The Simchat Torah service says, “Moses died – who does not die?”

    Because we do not know precisely when we will die, we have to be ready to face God at all times. Finality is finality: there’s no second chance.

    I remember when a young adult I knew lost her grandfather. He was elderly and she knew rationally that his life expectancy was limited, but when the moment came she attacked God (regarding me as God’s representative), accusing Him of deliberately taking her grandfather away. I had no easy answer.

    Even worse were the times when it was a child, not a young adult, who was experiencing bereavement for the first time. You can’t tell them not to grieve, be angry or feel dislocated. They are natural emotions. So is guilt (“Was it my fault that they died?”).

    Euphemisms are no answer (my parents told me that Grandma had moved to another city). You can’t tell them that Grandma has gone to sleep, because then the child will be afraid to go to bed or be scared to find Mummy or Daddy asleep.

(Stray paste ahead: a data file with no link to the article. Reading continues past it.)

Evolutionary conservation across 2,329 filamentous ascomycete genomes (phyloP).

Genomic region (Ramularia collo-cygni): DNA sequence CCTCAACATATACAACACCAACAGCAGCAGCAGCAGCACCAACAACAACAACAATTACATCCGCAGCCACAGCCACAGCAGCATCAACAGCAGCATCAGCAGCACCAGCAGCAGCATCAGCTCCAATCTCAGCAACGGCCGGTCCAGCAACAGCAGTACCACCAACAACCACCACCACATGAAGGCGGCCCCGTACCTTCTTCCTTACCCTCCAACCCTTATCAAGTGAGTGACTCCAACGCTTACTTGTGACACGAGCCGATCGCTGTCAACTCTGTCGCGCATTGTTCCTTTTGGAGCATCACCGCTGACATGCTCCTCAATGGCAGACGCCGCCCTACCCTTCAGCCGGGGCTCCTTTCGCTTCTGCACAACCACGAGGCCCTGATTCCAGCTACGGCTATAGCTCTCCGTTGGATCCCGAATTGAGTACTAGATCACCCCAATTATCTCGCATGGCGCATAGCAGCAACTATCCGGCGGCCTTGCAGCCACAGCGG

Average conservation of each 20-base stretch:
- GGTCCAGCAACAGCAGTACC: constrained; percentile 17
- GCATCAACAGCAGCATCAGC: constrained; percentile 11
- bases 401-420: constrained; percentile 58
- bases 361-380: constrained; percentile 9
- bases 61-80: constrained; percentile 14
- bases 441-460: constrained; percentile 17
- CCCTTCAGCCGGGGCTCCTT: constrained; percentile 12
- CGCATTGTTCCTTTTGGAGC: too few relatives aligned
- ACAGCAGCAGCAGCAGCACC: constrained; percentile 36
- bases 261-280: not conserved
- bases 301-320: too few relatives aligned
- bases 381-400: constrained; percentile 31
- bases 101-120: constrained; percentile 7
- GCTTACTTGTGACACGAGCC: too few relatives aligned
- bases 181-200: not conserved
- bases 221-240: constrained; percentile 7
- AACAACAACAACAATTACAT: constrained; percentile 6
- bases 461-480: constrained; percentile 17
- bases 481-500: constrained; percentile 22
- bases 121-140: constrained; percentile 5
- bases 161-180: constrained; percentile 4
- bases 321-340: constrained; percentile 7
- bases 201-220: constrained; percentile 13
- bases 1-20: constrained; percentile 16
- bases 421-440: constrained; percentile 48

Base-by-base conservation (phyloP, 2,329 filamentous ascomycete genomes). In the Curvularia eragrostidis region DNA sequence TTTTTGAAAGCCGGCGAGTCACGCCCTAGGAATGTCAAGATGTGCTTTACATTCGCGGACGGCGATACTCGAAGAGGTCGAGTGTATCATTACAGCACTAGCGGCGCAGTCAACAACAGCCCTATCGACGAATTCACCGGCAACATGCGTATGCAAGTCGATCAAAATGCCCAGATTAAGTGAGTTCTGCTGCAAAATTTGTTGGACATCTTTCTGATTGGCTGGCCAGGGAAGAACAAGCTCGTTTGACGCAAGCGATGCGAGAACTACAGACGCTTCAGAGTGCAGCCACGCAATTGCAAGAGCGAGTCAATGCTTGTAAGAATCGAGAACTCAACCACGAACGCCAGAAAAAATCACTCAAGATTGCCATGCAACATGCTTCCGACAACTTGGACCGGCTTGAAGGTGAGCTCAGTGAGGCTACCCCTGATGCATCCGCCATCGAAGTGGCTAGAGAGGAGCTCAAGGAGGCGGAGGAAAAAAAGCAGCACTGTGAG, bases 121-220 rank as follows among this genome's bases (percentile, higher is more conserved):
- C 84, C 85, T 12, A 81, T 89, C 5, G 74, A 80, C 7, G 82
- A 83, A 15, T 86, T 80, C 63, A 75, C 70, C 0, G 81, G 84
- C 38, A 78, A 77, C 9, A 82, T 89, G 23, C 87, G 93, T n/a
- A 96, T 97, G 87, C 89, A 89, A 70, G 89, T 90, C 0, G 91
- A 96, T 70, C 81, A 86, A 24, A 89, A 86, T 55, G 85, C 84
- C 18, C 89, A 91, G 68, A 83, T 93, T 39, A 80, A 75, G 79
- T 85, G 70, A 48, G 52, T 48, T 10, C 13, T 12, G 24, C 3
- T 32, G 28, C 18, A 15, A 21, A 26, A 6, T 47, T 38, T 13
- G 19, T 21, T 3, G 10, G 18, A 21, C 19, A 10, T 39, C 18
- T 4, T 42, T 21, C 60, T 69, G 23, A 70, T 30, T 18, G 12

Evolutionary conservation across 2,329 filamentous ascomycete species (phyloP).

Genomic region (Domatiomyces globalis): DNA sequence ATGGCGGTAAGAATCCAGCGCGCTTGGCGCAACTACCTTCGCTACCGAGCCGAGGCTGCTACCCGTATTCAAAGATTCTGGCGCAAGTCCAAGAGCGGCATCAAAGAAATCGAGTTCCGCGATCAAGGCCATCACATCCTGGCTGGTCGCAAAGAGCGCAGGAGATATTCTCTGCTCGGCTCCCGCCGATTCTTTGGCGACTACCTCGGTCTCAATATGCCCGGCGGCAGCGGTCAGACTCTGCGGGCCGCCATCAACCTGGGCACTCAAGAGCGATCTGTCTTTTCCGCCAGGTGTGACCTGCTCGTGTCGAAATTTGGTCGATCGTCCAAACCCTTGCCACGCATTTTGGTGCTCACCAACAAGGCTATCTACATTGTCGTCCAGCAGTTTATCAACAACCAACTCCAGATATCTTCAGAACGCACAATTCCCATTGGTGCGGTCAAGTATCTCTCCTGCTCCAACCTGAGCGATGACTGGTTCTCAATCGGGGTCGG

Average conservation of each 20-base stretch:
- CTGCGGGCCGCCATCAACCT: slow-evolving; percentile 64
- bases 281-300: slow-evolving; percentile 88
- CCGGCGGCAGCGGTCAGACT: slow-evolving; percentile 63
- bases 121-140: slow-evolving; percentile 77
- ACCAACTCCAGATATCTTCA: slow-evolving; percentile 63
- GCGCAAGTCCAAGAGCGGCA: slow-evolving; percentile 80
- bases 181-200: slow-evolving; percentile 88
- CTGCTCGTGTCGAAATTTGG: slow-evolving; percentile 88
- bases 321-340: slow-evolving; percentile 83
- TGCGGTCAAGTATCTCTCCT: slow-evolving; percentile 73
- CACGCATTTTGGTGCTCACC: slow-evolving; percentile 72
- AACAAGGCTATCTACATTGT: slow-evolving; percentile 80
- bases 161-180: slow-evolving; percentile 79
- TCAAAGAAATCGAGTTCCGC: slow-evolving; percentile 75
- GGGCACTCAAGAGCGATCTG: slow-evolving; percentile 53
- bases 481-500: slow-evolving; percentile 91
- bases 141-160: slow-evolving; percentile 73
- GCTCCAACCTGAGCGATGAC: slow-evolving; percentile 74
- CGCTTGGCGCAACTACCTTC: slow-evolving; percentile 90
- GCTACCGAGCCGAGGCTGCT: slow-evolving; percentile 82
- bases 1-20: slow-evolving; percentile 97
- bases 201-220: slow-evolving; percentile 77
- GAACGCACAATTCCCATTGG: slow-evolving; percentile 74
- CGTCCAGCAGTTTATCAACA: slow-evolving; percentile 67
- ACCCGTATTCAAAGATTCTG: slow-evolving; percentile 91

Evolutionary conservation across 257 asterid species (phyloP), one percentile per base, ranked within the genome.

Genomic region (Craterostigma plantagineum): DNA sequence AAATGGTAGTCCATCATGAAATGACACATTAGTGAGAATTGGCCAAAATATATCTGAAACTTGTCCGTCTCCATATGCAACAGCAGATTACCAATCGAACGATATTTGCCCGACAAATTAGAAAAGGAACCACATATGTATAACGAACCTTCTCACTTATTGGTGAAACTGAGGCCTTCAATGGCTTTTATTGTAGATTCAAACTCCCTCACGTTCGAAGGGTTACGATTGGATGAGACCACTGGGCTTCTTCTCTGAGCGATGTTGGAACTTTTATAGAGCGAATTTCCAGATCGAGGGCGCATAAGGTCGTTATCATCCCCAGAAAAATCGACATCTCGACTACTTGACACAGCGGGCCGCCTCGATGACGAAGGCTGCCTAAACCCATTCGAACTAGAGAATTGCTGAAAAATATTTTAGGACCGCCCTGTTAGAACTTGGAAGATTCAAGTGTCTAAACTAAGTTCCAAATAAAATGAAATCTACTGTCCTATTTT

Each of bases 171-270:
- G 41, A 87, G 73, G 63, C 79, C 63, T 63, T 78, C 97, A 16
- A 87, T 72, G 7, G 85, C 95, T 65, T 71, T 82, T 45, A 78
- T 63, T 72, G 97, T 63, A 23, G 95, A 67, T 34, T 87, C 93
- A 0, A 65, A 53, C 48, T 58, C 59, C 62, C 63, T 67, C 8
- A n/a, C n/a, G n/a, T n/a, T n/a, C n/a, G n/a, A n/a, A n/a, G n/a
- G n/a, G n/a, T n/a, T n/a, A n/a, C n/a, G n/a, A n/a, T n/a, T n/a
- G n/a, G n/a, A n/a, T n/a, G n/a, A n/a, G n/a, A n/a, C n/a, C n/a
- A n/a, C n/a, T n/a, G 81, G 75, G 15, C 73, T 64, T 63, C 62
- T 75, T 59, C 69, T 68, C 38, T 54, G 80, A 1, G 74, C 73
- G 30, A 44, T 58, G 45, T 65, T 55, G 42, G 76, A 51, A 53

But small children can’t realise that Grandma is never coming back. Tell the child this and though you think they understood, a week later they will probably still ask, “When is Grandma coming back?”

    One of the best methods is to see the grief that the adults are going through. You might not want to take the child to the funeral, but they should be present in the shivah house and pick up some of what is happening.

    Something you can do is to encourage the child to have a pet or their own garden. They will see that nothing is for ever. There are no quick fixes for any of life’s problems.

    In the end you will find that the sages are right in advising not to talk too much when someone has died but to be there and see how people comfort one another.

    Why are we waiting?

    October 18th, 2016

    Rain_on_grassLife without rain is unimaginable.

    Prayers for rain are essential just before the onset of winter. This makes perfect sense in the northern hemisphere, notably Israel, though it seems somewhat problematical in the southern hemisphere.